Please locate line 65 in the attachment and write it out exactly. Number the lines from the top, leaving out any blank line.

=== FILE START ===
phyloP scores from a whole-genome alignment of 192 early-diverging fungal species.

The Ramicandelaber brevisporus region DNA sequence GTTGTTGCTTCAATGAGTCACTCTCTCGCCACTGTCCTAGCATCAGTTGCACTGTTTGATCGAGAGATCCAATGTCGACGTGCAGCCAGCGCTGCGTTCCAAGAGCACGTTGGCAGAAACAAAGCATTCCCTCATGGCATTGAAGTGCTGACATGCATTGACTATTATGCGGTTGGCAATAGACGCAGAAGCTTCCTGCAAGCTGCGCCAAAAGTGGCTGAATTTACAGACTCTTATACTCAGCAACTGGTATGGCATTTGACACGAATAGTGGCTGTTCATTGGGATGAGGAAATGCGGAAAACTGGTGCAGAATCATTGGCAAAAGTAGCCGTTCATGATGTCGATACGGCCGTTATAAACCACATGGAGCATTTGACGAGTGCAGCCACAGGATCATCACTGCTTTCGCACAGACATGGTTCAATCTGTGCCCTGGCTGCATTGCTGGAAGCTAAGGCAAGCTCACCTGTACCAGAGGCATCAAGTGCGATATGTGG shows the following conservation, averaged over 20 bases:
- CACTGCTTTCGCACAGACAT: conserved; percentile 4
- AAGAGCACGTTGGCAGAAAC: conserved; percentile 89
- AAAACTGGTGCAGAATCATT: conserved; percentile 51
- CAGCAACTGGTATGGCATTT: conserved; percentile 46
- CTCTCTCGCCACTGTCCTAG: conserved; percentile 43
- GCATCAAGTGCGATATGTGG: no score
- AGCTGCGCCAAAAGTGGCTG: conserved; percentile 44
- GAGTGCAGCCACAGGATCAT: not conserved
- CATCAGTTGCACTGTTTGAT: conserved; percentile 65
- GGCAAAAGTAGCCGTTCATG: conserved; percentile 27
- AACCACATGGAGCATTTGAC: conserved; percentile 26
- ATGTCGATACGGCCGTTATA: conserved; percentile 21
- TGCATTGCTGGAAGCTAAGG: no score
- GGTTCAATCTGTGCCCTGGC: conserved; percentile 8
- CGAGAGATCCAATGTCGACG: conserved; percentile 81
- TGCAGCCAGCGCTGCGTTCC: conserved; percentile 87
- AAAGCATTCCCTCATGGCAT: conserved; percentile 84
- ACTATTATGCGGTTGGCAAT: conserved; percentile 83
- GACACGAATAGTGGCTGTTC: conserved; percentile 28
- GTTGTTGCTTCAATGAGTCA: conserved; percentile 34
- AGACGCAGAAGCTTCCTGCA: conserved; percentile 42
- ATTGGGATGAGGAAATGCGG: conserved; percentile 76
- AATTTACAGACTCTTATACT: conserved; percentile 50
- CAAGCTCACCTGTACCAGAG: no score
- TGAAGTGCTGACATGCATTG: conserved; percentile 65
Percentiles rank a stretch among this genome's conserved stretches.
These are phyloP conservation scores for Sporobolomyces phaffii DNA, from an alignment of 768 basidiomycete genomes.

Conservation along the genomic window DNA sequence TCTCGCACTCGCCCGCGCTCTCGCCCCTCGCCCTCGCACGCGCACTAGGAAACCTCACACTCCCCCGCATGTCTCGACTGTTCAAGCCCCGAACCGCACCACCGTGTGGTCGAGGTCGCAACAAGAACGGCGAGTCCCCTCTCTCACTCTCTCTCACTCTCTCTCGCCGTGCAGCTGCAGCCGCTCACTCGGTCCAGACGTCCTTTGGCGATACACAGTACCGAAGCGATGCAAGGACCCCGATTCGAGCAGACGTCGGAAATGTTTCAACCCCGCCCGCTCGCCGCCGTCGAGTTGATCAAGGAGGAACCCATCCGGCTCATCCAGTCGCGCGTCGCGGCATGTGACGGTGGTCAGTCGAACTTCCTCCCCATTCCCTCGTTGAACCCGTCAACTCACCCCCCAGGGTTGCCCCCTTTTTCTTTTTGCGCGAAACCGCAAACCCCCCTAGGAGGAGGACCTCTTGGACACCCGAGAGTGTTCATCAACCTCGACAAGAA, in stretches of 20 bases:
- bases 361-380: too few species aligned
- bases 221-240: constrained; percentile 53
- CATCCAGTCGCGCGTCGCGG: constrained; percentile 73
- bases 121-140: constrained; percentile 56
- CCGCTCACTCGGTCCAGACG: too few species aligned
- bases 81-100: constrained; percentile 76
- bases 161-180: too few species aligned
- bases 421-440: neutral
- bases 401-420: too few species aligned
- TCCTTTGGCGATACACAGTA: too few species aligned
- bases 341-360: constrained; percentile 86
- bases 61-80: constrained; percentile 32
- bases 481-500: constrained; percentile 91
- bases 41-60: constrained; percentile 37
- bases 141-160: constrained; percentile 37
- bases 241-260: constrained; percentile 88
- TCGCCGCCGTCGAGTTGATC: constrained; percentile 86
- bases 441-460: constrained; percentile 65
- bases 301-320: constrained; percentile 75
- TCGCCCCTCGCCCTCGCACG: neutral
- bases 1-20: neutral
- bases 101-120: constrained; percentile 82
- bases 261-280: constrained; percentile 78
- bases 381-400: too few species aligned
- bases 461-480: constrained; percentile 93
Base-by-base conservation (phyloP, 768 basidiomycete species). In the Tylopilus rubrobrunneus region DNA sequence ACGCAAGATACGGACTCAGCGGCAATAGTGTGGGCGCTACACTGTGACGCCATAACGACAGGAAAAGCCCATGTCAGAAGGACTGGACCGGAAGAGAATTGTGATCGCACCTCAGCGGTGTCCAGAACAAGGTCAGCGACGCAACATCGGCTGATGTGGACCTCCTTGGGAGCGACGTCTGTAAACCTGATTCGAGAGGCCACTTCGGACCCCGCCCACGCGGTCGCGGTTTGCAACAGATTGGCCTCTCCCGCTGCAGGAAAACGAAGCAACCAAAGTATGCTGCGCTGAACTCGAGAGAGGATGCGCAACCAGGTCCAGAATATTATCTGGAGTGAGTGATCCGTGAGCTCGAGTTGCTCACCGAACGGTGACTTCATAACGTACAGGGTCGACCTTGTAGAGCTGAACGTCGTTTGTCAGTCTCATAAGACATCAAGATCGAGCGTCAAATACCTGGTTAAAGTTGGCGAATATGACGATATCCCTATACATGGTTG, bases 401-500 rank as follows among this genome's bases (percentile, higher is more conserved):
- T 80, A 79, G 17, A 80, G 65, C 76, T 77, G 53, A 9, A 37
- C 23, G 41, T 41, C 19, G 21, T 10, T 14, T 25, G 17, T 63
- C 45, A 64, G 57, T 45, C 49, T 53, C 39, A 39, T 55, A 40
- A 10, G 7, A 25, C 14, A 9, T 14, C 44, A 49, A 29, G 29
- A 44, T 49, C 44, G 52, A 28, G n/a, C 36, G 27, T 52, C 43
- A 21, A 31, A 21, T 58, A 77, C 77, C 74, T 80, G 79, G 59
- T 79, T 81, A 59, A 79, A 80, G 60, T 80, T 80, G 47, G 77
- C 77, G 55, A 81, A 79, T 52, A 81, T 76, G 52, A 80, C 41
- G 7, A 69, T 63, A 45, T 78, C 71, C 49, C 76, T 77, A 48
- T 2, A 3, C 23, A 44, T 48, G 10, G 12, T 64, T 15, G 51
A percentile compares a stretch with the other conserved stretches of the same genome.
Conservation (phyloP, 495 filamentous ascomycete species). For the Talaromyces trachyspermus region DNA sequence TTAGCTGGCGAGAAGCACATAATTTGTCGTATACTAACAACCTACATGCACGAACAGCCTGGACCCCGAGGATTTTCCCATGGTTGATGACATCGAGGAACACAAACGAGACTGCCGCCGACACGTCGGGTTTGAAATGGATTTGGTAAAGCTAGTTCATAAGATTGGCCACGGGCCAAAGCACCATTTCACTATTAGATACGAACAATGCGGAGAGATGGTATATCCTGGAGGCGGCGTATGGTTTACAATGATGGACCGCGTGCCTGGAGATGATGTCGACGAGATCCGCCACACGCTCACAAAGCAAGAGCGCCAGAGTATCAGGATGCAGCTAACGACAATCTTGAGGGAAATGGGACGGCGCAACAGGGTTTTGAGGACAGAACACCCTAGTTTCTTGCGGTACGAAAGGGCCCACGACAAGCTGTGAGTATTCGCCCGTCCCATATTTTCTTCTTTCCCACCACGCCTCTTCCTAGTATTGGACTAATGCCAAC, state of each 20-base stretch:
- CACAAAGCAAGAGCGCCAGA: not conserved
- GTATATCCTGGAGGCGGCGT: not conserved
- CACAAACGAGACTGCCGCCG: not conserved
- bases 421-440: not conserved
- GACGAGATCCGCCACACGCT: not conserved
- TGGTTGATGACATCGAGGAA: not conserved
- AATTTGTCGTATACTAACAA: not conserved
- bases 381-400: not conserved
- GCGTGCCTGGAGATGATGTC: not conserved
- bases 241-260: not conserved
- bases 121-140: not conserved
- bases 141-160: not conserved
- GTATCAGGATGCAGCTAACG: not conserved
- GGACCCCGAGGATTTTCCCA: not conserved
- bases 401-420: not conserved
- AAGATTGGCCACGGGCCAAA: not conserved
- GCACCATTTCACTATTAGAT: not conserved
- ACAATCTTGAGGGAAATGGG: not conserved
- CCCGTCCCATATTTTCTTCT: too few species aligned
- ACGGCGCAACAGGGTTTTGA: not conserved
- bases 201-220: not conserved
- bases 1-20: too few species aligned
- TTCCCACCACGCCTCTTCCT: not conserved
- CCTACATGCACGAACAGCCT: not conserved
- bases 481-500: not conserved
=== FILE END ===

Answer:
- G 7, A 69, T 63, A 45, T 78, C 71, C 49, C 76, T 77, A 48